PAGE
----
Address Resolution using Pelias

Jun 24, 2022by, Swathy S



Geocoding is basically being able to give an address like the street address or the name of place and transforming that into geographic coordinates like a point (like latitude and longitude), which you can visually see on a map.


Reverse geocoding is the opposite of geocoding, which means you can get the human-readable address when you give the geographic coordinates for a location. 



Pelias is a modular, open-source geocoding service over OpenStreetMap data. Using Elasticsearch, it gives results out in fast and accurate global search. It is built using Node.js and Elasticsearch. Pelias architecture has 3 main components and several smaller subcomponents.

A diagram of the Pelias architecture.

                                              Pelias Architecture Diagram


Pelias uses 5 data importers for getting the required data for geocoding. The database will contain filtered, normalised and ingest geographic datasets. Currently, there are five officially supported importers:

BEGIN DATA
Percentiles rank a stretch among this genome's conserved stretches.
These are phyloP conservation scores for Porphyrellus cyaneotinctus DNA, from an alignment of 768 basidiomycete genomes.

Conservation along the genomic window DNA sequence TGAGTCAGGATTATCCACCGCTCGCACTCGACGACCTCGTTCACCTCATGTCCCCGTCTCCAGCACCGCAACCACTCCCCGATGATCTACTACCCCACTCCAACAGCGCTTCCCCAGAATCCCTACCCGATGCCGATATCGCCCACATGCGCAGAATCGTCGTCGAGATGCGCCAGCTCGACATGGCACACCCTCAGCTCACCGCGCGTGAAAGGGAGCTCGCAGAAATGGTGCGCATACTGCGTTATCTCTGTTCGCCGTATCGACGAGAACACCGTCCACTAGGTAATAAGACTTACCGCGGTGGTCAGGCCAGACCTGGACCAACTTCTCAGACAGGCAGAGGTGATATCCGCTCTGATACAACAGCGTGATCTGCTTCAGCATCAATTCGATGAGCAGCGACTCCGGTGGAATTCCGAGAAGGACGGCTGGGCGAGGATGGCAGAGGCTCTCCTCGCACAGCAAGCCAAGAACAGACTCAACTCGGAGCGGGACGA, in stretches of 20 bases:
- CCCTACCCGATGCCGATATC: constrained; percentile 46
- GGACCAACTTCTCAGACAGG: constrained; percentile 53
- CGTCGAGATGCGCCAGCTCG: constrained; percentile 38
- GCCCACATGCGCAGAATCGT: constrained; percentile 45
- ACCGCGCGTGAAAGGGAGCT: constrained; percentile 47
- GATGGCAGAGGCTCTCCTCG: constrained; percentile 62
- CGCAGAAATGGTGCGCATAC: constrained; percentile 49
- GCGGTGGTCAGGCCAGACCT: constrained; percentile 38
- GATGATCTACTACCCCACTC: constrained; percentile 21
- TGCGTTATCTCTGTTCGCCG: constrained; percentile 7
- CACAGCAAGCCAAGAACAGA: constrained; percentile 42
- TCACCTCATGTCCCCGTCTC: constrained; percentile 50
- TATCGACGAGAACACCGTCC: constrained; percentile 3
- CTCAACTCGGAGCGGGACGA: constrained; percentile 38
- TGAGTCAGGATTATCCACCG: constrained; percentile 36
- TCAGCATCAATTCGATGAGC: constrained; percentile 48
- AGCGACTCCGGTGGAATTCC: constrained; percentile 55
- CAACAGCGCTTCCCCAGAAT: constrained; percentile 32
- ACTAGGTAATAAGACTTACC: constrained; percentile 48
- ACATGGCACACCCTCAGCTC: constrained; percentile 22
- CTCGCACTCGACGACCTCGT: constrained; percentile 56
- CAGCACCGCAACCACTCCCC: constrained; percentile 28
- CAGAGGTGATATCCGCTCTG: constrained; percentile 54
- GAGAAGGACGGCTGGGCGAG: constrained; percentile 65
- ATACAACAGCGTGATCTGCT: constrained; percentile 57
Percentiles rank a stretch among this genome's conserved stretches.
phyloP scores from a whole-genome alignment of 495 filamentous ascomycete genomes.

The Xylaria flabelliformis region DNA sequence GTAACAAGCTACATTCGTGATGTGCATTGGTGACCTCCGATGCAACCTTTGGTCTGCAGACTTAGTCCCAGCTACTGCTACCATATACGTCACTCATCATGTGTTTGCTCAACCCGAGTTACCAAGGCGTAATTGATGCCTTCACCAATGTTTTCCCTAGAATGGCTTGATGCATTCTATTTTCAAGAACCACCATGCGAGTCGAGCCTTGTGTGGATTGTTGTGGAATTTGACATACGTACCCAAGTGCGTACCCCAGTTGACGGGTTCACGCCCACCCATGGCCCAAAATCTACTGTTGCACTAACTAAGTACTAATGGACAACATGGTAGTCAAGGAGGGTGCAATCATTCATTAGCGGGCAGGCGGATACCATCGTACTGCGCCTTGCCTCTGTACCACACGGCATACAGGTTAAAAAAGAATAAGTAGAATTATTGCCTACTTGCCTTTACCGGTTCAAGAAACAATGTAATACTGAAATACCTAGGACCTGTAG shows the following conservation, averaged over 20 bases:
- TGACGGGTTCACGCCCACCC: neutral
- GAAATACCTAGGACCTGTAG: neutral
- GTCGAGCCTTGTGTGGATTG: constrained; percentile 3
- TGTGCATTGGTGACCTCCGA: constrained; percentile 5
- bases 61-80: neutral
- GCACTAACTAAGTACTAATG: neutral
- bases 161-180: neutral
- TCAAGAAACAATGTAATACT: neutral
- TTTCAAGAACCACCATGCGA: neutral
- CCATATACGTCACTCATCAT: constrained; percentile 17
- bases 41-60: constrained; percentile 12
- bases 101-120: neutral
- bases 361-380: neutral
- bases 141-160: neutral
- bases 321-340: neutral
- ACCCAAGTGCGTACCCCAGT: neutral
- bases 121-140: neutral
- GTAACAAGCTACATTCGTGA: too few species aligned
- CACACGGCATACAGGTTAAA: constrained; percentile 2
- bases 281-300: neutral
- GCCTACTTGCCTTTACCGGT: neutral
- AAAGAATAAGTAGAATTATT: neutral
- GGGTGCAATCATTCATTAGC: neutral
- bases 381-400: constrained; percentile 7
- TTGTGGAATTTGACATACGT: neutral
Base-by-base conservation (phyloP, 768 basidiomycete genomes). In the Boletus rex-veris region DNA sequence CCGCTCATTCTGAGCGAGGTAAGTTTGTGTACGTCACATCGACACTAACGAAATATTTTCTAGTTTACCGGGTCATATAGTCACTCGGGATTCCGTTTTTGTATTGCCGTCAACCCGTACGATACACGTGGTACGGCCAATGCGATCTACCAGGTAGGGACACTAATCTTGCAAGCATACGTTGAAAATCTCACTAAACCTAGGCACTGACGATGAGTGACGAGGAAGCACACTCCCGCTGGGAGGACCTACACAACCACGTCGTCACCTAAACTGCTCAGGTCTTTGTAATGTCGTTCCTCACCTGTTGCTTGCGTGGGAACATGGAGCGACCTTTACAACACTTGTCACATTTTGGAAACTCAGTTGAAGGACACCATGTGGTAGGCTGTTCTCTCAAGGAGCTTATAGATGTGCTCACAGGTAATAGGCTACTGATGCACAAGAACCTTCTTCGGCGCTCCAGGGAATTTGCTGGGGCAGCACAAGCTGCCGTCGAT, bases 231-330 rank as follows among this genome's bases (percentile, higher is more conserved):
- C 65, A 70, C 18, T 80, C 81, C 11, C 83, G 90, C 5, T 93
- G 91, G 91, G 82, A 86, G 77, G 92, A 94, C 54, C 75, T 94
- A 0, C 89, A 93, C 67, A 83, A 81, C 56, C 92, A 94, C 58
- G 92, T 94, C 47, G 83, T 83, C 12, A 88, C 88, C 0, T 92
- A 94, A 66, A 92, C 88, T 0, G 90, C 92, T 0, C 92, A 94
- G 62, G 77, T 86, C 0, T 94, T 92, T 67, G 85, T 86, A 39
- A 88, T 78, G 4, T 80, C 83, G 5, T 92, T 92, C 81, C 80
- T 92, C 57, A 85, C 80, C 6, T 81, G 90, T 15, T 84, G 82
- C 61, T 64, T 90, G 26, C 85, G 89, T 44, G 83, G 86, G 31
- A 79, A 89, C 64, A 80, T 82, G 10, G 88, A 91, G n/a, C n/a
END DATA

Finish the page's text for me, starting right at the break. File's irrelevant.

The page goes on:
• Who’s on First
  • OpenAddresses
  • OpenStreetMap
  • Polylines
  • Geonames

Who’s on First

  • A tool which imports data into a Pelias ElasticSearch store. 
  • Who’s on First (WOF) is a gazetteer, which is basically a geographical dictionary. 
  • It supports two types of data: hierarchical data and venues.
    • Hierarchy data represents things like cities, countries, counties, towns, etc.
    • Venues represent individual places like the Taj Mahal, a bus station, etc. They are subdivided by country, and sometimes regions within a country.